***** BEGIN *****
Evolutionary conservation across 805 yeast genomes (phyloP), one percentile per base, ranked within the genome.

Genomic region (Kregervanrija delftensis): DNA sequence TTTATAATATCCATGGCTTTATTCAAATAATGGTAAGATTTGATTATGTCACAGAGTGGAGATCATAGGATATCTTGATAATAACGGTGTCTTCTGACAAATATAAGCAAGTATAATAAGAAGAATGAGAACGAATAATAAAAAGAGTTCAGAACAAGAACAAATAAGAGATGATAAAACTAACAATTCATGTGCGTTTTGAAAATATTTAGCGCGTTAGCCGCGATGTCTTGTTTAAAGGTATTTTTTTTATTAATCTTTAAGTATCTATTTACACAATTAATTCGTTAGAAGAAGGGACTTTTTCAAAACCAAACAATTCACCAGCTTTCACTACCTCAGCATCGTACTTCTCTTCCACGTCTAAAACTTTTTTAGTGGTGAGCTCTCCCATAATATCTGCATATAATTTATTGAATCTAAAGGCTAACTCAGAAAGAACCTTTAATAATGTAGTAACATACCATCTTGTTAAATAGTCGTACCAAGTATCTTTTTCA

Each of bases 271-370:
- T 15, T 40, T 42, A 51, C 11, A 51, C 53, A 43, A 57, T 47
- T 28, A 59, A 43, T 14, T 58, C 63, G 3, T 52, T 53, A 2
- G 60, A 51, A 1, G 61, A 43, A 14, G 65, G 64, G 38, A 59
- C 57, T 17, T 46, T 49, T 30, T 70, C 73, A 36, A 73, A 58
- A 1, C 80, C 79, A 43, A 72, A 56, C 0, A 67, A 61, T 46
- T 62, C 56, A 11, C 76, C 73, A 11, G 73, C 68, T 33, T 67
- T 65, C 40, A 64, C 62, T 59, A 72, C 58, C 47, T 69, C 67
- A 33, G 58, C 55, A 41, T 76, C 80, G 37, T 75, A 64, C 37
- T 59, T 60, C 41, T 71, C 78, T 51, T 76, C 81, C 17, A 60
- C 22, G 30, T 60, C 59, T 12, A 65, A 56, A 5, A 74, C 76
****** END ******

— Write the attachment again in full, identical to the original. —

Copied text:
Evolutionary conservation across 805 yeast genomes (phyloP), one percentile per base, ranked within the genome.

Genomic region (Kregervanrija delftensis): DNA sequence TTTATAATATCCATGGCTTTATTCAAATAATGGTAAGATTTGATTATGTCACAGAGTGGAGATCATAGGATATCTTGATAATAACGGTGTCTTCTGACAAATATAAGCAAGTATAATAAGAAGAATGAGAACGAATAATAAAAAGAGTTCAGAACAAGAACAAATAAGAGATGATAAAACTAACAATTCATGTGCGTTTTGAAAATATTTAGCGCGTTAGCCGCGATGTCTTGTTTAAAGGTATTTTTTTTATTAATCTTTAAGTATCTATTTACACAATTAATTCGTTAGAAGAAGGGACTTTTTCAAAACCAAACAATTCACCAGCTTTCACTACCTCAGCATCGTACTTCTCTTCCACGTCTAAAACTTTTTTAGTGGTGAGCTCTCCCATAATATCTGCATATAATTTATTGAATCTAAAGGCTAACTCAGAAAGAACCTTTAATAATGTAGTAACATACCATCTTGTTAAATAGTCGTACCAAGTATCTTTTTCA

Each of bases 271-370:
- T 15, T 40, T 42, A 51, C 11, A 51, C 53, A 43, A 57, T 47
- T 28, A 59, A 43, T 14, T 58, C 63, G 3, T 52, T 53, A 2
- G 60, A 51, A 1, G 61, A 43, A 14, G 65, G 64, G 38, A 59
- C 57, T 17, T 46, T 49, T 30, T 70, C 73, A 36, A 73, A 58
- A 1, C 80, C 79, A 43, A 72, A 56, C 0, A 67, A 61, T 46
- T 62, C 56, A 11, C 76, C 73, A 11, G 73, C 68, T 33, T 67
- T 65, C 40, A 64, C 62, T 59, A 72, C 58, C 47, T 69, C 67
- A 33, G 58, C 55, A 41, T 76, C 80, G 37, T 75, A 64, C 37
- T 59, T 60, C 41, T 71, C 78, T 51, T 76, C 81, C 17, A 60
- C 22, G 30, T 60, C 59, T 12, A 65, A 56, A 5, A 74, C 76